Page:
The Intuition Behind Black-Litterman Model Portfolios

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Investment Management Division

The Intuition Behind Black-Litterman Model Portfolios
s In this article and as our title suggests, we demonstrate a method for understanding the intuition behind the Black-Litterman asset allocation model. s To do this, we use examples to show the difference between the traditional meanvariance optimization process and the Black-Litterman process. We show that the mean-variance optimization process, while academically sound, can produce results that are extreme and not particularly intuitive. In contrast, we show that the optimal portfolios generated by the Black-Litterman process have a simple, intuitive property: − The unconstrained optimal portfolio is the market equilibrium portfolio plus a weighted sum of portfolios representing an investor’s views. − The weight on a portfolio representing a view is positive when the view is more bullish than the one implied by the equilibrium and other views. − The weight increases as the investor becomes more bullish on the

view as well as when the investor becomes more confident about the view.

December 1999

Goldman Sachs Investment Management

Investment Management Research
Goldman Sachs Quantitative Resources Group
Guangliang He Robert Litterman (212) 357-3210 (212) 902-1677

Copyright 1999 Goldman, Sachs & Co. All rights reserved. The information in this publication is for your private information and is not intended as an offer or solicitation to buy or sell any securities. The information in this publication is for your private information and should not be construed as financial advice and it is not intended as an offer or solicitation to buy or sell any securities. The sole purpose of this publication is to inform the reader about the intuition behind the Black-Litterman model portfolios and is not intended as a solicitation for any Goldman Sachs product or service.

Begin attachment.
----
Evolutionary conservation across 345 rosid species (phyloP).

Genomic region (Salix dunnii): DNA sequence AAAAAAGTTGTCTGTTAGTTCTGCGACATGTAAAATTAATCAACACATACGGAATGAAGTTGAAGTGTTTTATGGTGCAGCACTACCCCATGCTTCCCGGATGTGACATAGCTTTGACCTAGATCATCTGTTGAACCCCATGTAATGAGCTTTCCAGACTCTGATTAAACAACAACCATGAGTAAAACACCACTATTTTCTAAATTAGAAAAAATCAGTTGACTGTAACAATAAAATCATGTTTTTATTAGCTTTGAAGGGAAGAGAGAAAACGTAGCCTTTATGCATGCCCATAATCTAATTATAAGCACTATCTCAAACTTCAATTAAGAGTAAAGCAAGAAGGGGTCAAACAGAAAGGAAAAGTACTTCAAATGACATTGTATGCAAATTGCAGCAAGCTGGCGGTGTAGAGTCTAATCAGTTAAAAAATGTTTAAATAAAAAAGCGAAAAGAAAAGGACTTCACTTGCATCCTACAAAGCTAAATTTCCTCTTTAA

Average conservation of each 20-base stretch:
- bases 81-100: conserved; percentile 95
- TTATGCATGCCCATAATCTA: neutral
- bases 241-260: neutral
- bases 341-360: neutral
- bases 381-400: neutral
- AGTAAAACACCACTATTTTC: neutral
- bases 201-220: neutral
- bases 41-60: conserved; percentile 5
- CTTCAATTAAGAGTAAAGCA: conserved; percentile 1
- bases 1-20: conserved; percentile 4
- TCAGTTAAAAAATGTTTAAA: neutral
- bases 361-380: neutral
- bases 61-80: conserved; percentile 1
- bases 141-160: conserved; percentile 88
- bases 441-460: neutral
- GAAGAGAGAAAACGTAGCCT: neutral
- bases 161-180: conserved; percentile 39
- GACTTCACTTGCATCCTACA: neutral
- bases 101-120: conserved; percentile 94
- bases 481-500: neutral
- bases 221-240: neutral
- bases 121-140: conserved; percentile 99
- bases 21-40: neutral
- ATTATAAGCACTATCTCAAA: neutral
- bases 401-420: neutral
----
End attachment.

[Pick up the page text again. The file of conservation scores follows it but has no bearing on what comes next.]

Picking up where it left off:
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Investment Management Research

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The Intuition Behind Black-Litterman Model Portfolios

Goldman Sachs Investment Management

Executive Summary

Since publication in 1990, the Black-Litterman asset allocation model has gained wide application in many financial institutions. As developed in the original paper, the Black-Litterman model provides the flexibility to combine the market equilibrium with additional market views of the investor. In the Black-Litterman model, the user inputs any number of views or statements about the expected returns of arbitrary portfolios, and the model combines the views with equilibrium, producing both the set of expected returns of assets as well as the optimal portfolio weights. In contrast to the Black-Litterman model, in the traditional mean-variance approach the user inputs a complete set of expected returns1, and the portfolio optimizer generates the optimal portfolio weights. However, users of the standard portfolio optimizers often find that their specification of expected returns produces output portfolio weights which may not make sense (due to the complex mapping between expected returns and portfolio weights and the absence of a natural starting point for the expected return assumptions). In this article, we use examples to illustrate the difference between the traditional mean-variance optimization process and the Black-Litterman process. In so doing, we demonstrate how the Black-Litterman approach2 provides both a reference point for expected return assumptions as well as a systematic approach to deviating from this point to express one’s market views.

The Traditional MeanVariance Approach

The Markowitz formulation of the portfolio optimization problem is a brilliant quantification of the two basic objectives of investing: maximizing expected return and minimizing risk. Having formed the foundation of portfolio theory for the nearly half a century since its publication, this framework has stood the test of...
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